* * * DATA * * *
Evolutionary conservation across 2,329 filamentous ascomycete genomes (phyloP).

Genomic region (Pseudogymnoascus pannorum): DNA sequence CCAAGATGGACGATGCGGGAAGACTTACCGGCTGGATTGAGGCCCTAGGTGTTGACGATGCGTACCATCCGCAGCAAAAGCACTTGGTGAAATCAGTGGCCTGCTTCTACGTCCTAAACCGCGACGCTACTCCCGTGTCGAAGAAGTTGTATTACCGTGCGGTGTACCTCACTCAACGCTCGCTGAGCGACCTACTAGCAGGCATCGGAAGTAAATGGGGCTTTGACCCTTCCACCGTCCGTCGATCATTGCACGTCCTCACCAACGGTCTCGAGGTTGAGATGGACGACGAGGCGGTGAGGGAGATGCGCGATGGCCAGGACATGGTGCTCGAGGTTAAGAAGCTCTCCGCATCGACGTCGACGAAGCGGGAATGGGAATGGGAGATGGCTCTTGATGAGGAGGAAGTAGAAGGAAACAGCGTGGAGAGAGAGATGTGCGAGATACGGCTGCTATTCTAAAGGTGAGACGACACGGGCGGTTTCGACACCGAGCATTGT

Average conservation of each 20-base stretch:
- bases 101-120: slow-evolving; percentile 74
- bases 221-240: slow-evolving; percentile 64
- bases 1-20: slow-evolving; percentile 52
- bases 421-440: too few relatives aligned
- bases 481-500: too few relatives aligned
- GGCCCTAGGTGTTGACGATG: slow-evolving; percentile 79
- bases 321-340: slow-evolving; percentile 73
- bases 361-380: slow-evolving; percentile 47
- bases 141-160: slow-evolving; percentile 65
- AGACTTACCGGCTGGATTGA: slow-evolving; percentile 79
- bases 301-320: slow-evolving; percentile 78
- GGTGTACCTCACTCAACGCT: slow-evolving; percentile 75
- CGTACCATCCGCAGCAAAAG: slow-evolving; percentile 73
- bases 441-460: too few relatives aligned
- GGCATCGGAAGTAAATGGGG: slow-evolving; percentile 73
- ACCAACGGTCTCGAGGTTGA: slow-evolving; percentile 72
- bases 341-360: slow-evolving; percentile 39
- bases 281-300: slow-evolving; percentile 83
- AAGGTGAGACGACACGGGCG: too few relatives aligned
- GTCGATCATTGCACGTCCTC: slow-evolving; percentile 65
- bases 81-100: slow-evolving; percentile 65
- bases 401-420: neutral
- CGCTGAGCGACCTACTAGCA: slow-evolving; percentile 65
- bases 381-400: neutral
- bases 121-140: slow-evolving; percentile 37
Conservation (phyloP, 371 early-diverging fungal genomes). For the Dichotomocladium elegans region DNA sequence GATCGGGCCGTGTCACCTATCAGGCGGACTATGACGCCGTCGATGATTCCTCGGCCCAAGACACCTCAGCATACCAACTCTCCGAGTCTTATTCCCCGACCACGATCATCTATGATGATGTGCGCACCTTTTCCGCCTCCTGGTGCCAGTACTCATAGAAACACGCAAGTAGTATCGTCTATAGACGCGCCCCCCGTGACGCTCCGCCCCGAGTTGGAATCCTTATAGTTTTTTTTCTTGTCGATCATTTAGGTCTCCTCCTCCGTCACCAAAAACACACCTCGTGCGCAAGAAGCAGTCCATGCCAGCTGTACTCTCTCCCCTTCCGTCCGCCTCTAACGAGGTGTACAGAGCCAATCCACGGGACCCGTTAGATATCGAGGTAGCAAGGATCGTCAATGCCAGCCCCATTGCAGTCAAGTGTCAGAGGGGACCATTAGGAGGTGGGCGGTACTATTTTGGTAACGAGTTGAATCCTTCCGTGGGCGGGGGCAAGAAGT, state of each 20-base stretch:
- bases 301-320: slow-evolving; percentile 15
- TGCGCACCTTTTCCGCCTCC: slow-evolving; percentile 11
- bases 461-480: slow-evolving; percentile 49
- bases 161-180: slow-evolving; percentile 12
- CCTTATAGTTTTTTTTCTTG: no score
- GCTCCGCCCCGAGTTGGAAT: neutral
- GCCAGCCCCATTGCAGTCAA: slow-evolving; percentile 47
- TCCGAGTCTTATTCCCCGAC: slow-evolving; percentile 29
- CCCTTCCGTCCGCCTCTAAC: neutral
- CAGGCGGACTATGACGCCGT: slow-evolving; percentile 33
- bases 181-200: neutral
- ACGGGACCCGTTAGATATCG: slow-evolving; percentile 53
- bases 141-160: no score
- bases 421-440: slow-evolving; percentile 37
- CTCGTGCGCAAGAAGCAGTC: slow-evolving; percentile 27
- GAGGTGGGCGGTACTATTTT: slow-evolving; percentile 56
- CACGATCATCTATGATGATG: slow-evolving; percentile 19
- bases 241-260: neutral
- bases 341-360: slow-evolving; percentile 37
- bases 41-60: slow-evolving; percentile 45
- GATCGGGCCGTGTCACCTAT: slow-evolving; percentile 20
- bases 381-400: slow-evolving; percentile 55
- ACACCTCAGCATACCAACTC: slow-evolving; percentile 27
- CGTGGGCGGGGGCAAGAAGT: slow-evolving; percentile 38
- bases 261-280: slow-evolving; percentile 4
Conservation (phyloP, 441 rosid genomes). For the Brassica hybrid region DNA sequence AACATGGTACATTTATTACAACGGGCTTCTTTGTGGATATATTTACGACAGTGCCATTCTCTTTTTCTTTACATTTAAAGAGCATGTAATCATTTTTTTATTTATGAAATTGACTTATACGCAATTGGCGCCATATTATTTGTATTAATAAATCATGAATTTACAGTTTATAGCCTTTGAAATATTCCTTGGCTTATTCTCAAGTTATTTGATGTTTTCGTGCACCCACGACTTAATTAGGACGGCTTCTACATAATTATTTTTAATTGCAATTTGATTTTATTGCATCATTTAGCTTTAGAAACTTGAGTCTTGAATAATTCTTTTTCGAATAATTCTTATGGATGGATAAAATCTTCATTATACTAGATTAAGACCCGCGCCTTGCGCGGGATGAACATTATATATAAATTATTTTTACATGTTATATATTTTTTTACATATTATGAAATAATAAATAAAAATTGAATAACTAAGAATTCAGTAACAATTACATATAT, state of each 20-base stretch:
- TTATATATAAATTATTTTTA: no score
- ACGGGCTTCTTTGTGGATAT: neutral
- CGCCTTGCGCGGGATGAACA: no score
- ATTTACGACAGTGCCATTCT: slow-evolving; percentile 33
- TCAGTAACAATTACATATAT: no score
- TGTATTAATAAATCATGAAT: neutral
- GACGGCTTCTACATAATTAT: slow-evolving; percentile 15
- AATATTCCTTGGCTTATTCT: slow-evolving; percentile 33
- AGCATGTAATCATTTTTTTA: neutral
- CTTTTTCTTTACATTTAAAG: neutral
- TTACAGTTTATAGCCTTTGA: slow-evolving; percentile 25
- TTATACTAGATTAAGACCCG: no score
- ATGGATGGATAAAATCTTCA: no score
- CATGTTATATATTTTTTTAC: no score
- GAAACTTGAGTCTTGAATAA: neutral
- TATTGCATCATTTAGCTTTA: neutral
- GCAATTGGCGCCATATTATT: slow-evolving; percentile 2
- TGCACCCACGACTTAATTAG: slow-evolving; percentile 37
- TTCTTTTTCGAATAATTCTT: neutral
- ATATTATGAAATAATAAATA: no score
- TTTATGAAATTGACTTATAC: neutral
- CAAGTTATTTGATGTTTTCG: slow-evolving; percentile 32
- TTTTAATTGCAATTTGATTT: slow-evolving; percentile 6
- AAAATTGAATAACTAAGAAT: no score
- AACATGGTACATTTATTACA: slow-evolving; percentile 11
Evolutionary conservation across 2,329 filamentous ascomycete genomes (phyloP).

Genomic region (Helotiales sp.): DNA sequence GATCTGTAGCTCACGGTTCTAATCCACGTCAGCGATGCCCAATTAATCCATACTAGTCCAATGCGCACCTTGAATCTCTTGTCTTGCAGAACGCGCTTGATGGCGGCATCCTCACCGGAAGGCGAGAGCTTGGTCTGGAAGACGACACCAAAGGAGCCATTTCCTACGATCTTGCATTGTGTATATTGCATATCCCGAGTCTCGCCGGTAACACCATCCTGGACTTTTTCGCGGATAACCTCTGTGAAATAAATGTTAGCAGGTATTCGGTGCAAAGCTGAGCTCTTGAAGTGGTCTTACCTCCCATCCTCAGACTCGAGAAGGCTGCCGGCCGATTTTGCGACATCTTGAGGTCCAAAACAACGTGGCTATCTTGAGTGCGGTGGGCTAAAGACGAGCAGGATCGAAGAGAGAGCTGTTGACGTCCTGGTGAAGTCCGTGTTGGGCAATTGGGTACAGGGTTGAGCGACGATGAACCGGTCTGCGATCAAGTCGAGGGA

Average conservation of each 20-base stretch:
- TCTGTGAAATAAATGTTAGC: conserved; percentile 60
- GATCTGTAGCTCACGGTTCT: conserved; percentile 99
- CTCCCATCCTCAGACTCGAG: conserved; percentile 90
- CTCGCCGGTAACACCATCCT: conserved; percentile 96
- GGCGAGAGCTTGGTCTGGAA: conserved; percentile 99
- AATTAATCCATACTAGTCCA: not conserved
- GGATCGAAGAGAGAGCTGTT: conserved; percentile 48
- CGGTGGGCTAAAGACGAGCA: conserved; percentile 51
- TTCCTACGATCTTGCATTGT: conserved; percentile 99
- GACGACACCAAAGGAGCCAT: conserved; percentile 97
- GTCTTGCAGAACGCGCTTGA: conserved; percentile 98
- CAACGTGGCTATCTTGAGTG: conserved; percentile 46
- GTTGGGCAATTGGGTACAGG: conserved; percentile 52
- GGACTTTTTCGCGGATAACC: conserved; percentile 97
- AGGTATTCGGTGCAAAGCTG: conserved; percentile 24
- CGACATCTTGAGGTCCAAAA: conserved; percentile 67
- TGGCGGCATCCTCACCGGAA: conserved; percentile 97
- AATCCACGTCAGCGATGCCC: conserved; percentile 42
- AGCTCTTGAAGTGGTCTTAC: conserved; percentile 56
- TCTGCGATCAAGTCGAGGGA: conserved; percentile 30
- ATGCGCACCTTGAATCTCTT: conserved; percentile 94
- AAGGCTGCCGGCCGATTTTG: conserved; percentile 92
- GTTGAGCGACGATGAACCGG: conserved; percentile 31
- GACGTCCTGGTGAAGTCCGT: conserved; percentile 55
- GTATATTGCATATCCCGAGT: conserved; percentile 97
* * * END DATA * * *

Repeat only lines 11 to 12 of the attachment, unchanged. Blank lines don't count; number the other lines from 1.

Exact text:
- bases 361-380: slow-evolving; percentile 47
- bases 141-160: slow-evolving; percentile 65